Natural Sleep Aids
Maybe you've just crossed a few time zones, or you work the night shift, or you're just stressed out and it's interfering with your sleep. A natural remedy may help you get some restful sleep.
In some cases, insomnia may be a sign of an underlying illness. Talk with your doctor about this possibility. However, if there does not appear to be such a condition interfering with your ability to snooze, some of these natural options may help you get quality sleep.
For centuries, people have turned to the herb valerian to help them sleep. The particular plant species that is used to counter insomnia is Valeriana officinalis. Like other orally administered sleep aids, valerian is recommended for occasional insomnia only. Though it is unclear exactly how valerian works, some research suggests that, like sleeping pills, valerian affects the neurotransmitter GABA. This is still under debate. While not all clinical trials have shown valerian to be effective for sleep, there have been a number of positive studies.
The best study to date of valerian's effectiveness in treating insomnia involved 121 people followed for 28 days. Half of the participants took 600 mg of an alcohol-based valerian extract 1 hour before bedtime, the other half took a placebo. At first, there appeared to be no benefits to taking the valerian, but by the end of the study the participants treated with valerian were sleeping significantly better.
In another large study, valerian was immediately more effective than placebo. This trial followed 128 subjects who had no sleeping problems. On three consecutive nights they took either valerian, a valerian-hops combination, or placebo. The results showed that on the nights they took valerian alone, participants fell asleep faster than when they were taking placebo or the combination.
Other studies have found valerian to be equally as effective as the sleep aids oxazepam and bromazepam. There has also been some preliminary evidence that the combination of valerian and lemon balm can improve sleep quality.
The FDA categorizes valerian as GRAS—generally recognized as safe. A few people experience mild gastrointestinal distress when taking valerian, and there have been rare reports of people developing a paradoxical mild stimulant effect from valerian. Valerian does not appear to impair driving ability or produce morning drowsiness when it is taken at night, though it is recommended that you do not drive immediately after taking valerian. There have been some reports, however, of dangerous side effects from products containing valerian in combination with other potentially toxic herbs or medications, like benzodiazepines.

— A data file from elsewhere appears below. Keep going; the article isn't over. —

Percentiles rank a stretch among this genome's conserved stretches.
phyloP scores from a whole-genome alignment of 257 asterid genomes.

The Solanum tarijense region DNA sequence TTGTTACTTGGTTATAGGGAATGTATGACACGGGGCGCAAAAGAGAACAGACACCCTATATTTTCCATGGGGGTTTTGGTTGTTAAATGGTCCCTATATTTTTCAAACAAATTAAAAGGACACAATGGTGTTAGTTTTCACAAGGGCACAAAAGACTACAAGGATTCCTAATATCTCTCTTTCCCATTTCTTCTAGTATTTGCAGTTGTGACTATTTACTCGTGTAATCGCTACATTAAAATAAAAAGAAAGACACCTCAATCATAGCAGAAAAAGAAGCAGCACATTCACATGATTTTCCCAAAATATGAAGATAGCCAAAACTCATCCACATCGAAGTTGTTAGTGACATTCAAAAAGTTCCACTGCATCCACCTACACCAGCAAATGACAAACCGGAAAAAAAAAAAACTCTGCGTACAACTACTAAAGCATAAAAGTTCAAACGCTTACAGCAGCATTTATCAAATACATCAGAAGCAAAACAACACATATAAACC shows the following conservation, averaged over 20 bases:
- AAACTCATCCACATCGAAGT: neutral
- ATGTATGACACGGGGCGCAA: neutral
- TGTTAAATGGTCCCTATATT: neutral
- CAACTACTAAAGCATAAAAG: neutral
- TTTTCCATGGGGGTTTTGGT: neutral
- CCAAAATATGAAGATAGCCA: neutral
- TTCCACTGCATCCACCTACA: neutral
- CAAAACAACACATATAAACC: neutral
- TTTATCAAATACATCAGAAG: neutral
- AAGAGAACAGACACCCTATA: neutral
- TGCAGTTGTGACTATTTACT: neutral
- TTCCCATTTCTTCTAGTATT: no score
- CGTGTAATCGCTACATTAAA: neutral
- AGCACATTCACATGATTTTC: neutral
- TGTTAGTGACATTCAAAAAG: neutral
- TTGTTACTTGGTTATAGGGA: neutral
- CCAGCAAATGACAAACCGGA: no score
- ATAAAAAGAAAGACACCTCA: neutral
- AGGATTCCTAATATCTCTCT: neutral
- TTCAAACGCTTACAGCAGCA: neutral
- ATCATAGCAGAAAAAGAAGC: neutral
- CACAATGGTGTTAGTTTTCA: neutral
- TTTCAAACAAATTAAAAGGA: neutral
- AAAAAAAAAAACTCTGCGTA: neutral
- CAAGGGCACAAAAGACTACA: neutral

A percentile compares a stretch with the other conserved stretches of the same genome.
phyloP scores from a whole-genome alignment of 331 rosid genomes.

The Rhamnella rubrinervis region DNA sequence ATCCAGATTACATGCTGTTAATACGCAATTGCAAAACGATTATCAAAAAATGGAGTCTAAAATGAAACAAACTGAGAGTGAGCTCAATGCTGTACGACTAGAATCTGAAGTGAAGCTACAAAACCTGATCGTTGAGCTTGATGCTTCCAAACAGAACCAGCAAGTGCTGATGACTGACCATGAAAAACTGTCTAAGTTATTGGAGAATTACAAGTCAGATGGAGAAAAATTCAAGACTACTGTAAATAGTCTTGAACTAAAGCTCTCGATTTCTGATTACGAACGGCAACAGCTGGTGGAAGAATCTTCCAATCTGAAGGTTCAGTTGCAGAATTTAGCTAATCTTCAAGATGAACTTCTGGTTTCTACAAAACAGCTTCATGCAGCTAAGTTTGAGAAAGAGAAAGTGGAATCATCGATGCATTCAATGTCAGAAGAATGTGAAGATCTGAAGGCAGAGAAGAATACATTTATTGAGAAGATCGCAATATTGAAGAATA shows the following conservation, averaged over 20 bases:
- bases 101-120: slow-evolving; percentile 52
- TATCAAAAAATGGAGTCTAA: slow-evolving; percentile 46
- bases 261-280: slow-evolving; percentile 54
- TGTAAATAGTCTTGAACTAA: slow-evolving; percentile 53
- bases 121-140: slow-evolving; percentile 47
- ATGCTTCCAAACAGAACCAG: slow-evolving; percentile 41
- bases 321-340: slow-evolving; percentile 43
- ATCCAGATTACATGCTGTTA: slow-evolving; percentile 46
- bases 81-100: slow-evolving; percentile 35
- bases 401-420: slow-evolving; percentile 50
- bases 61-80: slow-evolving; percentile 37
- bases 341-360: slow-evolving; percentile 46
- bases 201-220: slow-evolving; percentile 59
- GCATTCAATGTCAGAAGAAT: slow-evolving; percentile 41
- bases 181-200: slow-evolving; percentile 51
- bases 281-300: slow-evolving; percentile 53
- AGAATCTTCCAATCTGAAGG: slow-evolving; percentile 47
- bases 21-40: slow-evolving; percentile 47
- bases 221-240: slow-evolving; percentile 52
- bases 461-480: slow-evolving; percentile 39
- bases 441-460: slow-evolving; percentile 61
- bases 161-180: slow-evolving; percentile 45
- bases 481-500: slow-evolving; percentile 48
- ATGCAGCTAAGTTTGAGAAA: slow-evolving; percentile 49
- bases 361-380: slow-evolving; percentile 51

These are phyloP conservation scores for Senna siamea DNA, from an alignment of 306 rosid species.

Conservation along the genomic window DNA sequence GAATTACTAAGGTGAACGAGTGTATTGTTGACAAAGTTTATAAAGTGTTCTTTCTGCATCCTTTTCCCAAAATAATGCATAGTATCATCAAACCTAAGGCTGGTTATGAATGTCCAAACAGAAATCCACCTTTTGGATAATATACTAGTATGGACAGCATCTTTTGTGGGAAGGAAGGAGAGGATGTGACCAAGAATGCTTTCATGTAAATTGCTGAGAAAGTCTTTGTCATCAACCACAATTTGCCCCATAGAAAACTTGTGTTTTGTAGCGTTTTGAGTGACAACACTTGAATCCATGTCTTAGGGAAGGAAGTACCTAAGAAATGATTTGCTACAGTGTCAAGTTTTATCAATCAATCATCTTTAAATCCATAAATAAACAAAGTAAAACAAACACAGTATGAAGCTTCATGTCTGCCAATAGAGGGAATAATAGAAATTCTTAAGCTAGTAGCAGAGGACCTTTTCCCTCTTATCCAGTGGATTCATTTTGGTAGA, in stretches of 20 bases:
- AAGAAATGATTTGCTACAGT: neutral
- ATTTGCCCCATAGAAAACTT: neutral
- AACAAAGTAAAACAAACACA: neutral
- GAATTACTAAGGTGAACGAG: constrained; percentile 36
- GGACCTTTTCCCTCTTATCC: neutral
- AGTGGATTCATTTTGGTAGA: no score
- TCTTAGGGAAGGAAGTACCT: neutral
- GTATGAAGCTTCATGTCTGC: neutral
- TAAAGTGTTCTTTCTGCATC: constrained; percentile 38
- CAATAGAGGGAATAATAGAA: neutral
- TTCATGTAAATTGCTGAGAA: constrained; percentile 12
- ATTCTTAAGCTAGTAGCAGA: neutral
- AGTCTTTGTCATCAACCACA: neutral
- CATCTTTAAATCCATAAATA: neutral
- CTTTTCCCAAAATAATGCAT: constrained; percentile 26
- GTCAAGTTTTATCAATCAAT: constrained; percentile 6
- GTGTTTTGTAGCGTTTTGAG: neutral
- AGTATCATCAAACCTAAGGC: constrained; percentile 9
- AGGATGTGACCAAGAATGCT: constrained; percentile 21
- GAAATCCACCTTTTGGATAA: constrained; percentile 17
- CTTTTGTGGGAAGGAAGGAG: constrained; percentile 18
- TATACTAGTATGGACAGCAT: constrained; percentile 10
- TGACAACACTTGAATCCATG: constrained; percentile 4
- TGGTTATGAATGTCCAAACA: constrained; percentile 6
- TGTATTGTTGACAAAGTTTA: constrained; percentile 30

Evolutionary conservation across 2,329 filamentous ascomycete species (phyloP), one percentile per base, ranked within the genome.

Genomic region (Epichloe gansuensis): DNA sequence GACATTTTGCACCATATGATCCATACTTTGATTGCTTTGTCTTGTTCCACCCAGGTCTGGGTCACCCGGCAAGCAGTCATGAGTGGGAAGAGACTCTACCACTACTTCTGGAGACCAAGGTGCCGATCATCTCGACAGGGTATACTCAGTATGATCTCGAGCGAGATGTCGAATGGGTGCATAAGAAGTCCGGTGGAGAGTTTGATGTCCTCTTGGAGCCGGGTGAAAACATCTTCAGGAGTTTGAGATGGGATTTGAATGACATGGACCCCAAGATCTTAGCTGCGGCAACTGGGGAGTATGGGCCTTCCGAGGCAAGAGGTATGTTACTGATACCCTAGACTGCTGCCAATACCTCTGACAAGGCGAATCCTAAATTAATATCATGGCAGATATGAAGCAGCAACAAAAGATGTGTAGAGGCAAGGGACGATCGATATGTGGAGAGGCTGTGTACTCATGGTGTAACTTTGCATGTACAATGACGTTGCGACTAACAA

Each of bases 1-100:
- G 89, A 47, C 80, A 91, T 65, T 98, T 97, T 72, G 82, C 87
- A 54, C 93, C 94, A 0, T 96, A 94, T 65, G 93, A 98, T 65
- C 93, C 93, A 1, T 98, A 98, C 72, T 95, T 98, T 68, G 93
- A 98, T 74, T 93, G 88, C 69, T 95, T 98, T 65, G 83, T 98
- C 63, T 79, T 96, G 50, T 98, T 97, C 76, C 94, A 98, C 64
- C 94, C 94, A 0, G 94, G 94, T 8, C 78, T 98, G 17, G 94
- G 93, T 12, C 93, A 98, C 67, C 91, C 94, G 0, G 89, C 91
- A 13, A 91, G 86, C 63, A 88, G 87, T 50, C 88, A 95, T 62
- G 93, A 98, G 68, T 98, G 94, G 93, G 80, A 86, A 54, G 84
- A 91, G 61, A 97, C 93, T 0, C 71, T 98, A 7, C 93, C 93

How to Use It
For insomnia, the standard dosage of valerian is 2 g to 3 g of dried herb, 270 mg to 450 mg of an aqueous valerian extract, or 600 mg of an alcohol-based extract, taken 30 to 60 minutes before bedtime. According to the study mentioned previously that used this dosage, valerian may require weeks to reach its full effects. If you are interested in valerian, be sure to inform your doctor before taking it.
Note: There can be risks in abruptly discontinuing benzodiazepine drugs. Consult your physician for advice.
Our bodies use the hormone melatonin to help regulate our sleep-wake cycles. When exposure to light decreases, the pineal gland (located in the brain) makes serotonin and then converts it to melatonin. Taking supplemental melatonin seems to stimulate sleep when the natural cycle is disturbed. Although several studies have supported the use of supplemental melatonin to treat insomnia, there are also many studies that have found this supplement to have no effect.
Reasonably good evidence tells us that melatonin can help people with jet lag or other similar sleep disturbances adjust to a new schedule, although there have been negative studies as well. Melatonin may also be helpful for many other forms of insomnia, although the evidence isn't entirely consistent.
For instance, studies of melatonin for the treatment of insomnia related to shift work have yielded relatively unimpressive results, though generally positive results have been seen with the use of melatonin for improving sleep in the elderly. Often, results are inconsistent. For instance, while some subjects found most improvement in terms of falling asleep, others found it helpful in different parts of the sleep cycle (such as staying asleep in the middle of the night). Other small studies have found that taking melatonin can improve the quality of sleep.
Melatonin may also be beneficial for people who have difficulties falling asleep until early morning, a condition called delayed sleep phase syndrome (DSPS). In addition, individuals trying to quit using sleeping pills in the benzodiazepine family may find melatonin helpful.